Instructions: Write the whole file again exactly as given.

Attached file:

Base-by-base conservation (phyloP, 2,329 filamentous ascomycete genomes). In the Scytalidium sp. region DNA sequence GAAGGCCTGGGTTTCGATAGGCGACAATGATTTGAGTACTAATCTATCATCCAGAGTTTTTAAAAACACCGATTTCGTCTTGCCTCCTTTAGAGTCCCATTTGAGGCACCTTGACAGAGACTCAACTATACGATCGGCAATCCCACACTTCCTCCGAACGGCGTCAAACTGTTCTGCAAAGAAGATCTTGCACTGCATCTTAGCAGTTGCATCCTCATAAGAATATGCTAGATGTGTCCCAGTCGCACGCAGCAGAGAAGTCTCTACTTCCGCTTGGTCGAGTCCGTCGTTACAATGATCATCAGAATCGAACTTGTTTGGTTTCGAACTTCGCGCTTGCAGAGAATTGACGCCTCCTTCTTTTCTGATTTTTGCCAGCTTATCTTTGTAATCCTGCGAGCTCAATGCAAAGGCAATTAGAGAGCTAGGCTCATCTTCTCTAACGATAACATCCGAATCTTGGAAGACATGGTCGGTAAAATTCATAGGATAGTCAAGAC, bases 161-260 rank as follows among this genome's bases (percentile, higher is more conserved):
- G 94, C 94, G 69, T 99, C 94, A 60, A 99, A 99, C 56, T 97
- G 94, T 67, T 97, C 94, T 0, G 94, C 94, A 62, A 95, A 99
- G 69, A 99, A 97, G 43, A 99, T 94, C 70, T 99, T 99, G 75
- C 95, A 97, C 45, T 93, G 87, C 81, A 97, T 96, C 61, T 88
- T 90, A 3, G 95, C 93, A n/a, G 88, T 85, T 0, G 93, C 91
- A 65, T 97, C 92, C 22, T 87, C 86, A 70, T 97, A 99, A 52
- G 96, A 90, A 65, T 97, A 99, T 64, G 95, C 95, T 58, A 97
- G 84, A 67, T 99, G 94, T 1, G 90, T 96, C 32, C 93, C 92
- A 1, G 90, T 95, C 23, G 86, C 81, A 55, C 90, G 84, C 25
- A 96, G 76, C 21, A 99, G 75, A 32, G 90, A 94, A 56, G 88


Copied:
Base-by-base conservation (phyloP, 2,329 filamentous ascomycete genomes). In the Scytalidium sp. region DNA sequence GAAGGCCTGGGTTTCGATAGGCGACAATGATTTGAGTACTAATCTATCATCCAGAGTTTTTAAAAACACCGATTTCGTCTTGCCTCCTTTAGAGTCCCATTTGAGGCACCTTGACAGAGACTCAACTATACGATCGGCAATCCCACACTTCCTCCGAACGGCGTCAAACTGTTCTGCAAAGAAGATCTTGCACTGCATCTTAGCAGTTGCATCCTCATAAGAATATGCTAGATGTGTCCCAGTCGCACGCAGCAGAGAAGTCTCTACTTCCGCTTGGTCGAGTCCGTCGTTACAATGATCATCAGAATCGAACTTGTTTGGTTTCGAACTTCGCGCTTGCAGAGAATTGACGCCTCCTTCTTTTCTGATTTTTGCCAGCTTATCTTTGTAATCCTGCGAGCTCAATGCAAAGGCAATTAGAGAGCTAGGCTCATCTTCTCTAACGATAACATCCGAATCTTGGAAGACATGGTCGGTAAAATTCATAGGATAGTCAAGAC, bases 161-260 rank as follows among this genome's bases (percentile, higher is more conserved):
- G 94, C 94, G 69, T 99, C 94, A 60, A 99, A 99, C 56, T 97
- G 94, T 67, T 97, C 94, T 0, G 94, C 94, A 62, A 95, A 99
- G 69, A 99, A 97, G 43, A 99, T 94, C 70, T 99, T 99, G 75
- C 95, A 97, C 45, T 93, G 87, C 81, A 97, T 96, C 61, T 88
- T 90, A 3, G 95, C 93, A n/a, G 88, T 85, T 0, G 93, C 91
- A 65, T 97, C 92, C 22, T 87, C 86, A 70, T 97, A 99, A 52
- G 96, A 90, A 65, T 97, A 99, T 64, G 95, C 95, T 58, A 97
- G 84, A 67, T 99, G 94, T 1, G 90, T 96, C 32, C 93, C 92
- A 1, G 90, T 95, C 23, G 86, C 81, A 55, C 90, G 84, C 25
- A 96, G 76, C 21, A 99, G 75, A 32, G 90, A 94, A 56, G 88